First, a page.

When discussing the subject with the "minimal filtration crowd", I've often heard it stated that the size of nitrifying bacteria colonies in an aquarium will only equal the amount of ammonia being produced so there is no need for major amounts of filtration. There is at least some truth to this. However, I don't think it is as much of a mathematical absolute as people may otherwise think. In other words, if "x" amount of ammonia is produced, "y" populations of nitrifying bacteria will not be a constant absolute.
We know with all scientific certainty that there are many variables that determine nitrifying bacteria colony size, they are discussed (in detail) in Autotrophic Nitrifying Bacteria and Their Practical Application in a Freshwater Aquarium; temperature, pH, and O2 levels foremost amongst them. Each of these factors, in combination with the amount of ammonia being produced (bioload) will determine the nitrifying bacteria colony sizes. But I am of the opinion that there are additional variables. Let's take a real world, actual experience, and then consider their impacts to this discussion.
Aquarium "A" - 55 gallons, stocked with a single adult Oscar, filtered by a pair of cartridge type HOB filters. The Aquarium is dosed with the recommended amount of antibacterial medication. Prior to dosage, tank is registering zero ammonia, zero nitrites, with nitrate creep occurring, so it is a fully cycled established aquarium. Within three days of dosing with antibacterial medications, the tank is registering for potentially lethal levels of ammonia. The antibacterial medications have negatively impacted the nitrifying bacteria to a point where the colony size is no longer able to maintain zero ammonia and nitrite.
Aquarium "B" - 100 gallons, stocked with an adult Oscar, adult male convict, and three adult Silver Dollars. Filtered by a Penguin 350, Eheim 2217, Eheim 2215, Marineland C-360, Marineland HOT 250 (filled with Matrix), and several air driven sponge filters. The aquarium is dosed with the same medication as Aquarium "A" and subsequently dosed with a second antibacterial medication, followed by a third round of antibacterial medications. No ammonia or nitrite spike was experienced over a three week run of antibacterial medications.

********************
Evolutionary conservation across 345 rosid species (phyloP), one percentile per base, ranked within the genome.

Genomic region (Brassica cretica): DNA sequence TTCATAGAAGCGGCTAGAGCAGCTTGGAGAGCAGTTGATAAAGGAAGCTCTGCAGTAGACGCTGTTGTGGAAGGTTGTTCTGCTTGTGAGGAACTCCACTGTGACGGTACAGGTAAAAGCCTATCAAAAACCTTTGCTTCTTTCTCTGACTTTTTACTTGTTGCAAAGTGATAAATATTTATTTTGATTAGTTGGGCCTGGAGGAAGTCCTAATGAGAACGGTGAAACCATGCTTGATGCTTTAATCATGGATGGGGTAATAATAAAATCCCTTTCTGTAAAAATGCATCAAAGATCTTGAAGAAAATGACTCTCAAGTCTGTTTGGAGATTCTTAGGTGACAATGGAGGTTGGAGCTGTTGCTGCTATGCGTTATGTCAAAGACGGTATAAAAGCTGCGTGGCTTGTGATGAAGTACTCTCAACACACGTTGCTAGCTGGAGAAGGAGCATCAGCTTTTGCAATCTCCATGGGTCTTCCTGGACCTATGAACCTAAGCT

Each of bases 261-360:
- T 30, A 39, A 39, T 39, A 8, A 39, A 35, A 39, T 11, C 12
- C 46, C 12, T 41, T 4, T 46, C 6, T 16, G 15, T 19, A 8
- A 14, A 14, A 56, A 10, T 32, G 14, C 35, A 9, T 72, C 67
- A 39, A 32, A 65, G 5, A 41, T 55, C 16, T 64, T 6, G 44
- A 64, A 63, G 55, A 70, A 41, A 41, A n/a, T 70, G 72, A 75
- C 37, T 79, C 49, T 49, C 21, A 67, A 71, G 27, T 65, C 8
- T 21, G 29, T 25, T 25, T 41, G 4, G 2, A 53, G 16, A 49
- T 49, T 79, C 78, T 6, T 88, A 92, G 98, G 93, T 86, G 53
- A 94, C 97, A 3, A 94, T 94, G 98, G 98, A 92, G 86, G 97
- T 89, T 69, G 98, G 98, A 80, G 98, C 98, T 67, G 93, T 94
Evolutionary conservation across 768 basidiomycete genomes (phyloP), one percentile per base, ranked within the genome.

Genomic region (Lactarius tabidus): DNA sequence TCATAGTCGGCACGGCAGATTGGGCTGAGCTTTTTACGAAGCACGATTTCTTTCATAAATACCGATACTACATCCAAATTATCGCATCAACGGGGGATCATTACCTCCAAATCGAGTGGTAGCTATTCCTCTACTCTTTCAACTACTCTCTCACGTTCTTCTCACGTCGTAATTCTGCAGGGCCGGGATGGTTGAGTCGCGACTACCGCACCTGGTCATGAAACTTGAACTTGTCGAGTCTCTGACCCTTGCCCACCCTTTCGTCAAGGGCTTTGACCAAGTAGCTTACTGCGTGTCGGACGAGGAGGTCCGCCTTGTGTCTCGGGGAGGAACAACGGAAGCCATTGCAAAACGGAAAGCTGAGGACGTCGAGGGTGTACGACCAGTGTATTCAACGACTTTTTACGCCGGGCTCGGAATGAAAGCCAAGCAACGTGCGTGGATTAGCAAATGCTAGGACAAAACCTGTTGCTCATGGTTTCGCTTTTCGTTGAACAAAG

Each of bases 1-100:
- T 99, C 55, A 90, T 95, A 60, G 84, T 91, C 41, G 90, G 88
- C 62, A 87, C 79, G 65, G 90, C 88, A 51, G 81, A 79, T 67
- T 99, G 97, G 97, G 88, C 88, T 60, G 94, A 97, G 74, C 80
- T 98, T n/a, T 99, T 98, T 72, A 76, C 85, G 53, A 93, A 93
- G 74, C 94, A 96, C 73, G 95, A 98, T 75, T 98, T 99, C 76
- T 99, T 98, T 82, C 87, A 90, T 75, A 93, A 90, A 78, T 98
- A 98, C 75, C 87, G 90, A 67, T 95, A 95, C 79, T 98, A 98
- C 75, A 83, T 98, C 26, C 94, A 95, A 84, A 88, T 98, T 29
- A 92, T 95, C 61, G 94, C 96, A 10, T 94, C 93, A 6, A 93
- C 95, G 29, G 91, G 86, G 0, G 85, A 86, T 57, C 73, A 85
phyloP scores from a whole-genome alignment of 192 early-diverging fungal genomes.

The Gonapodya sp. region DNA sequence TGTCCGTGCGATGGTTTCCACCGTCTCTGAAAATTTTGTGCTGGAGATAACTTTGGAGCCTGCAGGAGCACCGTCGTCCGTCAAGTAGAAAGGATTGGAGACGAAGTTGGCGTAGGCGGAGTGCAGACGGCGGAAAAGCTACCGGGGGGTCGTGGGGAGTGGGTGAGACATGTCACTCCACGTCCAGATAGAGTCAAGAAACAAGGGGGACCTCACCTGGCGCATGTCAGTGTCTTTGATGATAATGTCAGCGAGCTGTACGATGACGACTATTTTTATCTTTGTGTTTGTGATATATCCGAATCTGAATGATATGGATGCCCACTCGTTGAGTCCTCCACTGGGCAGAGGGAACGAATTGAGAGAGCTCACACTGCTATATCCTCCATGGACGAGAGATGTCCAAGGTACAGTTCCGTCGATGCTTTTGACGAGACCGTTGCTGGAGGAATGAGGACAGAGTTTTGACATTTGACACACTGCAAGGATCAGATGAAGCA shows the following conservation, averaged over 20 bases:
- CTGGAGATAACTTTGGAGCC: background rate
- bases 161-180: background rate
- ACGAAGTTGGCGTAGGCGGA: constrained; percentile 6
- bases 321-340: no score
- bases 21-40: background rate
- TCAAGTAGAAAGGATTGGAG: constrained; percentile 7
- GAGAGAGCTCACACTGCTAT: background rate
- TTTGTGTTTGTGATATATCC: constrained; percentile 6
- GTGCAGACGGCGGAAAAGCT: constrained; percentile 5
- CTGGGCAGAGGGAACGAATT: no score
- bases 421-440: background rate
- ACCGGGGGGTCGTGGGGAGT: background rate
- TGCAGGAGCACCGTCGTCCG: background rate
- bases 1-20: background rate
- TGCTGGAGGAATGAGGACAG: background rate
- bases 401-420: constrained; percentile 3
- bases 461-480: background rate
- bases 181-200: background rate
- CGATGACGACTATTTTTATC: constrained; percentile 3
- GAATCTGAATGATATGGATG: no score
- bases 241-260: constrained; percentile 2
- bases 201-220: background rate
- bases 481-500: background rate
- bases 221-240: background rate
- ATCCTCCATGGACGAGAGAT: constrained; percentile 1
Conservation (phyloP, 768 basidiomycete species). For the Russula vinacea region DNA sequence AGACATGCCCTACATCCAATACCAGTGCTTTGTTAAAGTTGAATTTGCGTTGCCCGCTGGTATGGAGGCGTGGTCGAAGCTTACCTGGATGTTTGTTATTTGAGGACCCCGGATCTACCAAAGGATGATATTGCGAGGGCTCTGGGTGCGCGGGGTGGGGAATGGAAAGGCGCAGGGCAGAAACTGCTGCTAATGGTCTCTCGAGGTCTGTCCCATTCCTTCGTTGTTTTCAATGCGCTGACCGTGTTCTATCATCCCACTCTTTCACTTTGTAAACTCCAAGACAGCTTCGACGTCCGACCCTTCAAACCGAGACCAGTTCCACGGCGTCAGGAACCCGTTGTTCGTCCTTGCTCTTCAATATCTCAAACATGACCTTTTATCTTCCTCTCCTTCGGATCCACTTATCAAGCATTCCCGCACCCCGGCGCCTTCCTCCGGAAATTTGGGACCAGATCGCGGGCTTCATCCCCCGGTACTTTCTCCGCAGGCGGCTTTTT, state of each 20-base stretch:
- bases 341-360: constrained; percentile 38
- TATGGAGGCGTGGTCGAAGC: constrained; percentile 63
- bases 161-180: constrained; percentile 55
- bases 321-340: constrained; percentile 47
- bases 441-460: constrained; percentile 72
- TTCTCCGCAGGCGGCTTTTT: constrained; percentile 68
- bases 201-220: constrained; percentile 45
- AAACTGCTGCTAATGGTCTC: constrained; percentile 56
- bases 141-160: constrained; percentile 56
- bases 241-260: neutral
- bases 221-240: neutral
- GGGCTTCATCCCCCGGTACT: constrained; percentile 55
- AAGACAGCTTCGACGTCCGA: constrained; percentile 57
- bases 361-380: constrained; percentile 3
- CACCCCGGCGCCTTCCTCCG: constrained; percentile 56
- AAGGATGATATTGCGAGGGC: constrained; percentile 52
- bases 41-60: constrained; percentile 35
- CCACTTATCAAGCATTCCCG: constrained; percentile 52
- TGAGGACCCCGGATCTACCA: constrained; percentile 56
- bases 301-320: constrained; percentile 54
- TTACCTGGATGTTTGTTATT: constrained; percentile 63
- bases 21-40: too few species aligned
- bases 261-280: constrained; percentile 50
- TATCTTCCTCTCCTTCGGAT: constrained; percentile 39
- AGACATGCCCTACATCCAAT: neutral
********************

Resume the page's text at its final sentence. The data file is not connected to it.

Aquarium "A" does not survive a three day run of medication without reaching toxic ammonia levels. Aquarium "B" runs three weeks of the same medication without experiencing ammonia or nitrite spikes.
So we have two tanks, very similar bioloads, with vastly different filtration. The aquarium with minimal biological filtration experiences ammonia spikes soon after dosing with an antibacterial medication. The aquarium with "over the top" amounts of filtration (especially biological filtration), never experiences an ammonia or nitrite spike, even with seven times the dosage duration.
If the concept of "the bacteria colony size will only equal the amount of ammonia being produced" is a mathematical absolute, how could this be? One of two things occurred for Aquarium "B" to withstand a medicinal dosage that Aquarium "A" could not. Either the nitrifying bacteria in Aquarium "B" is stronger or there are more nitrifying bacteria in Aquarium "B" than in Aquarium "A".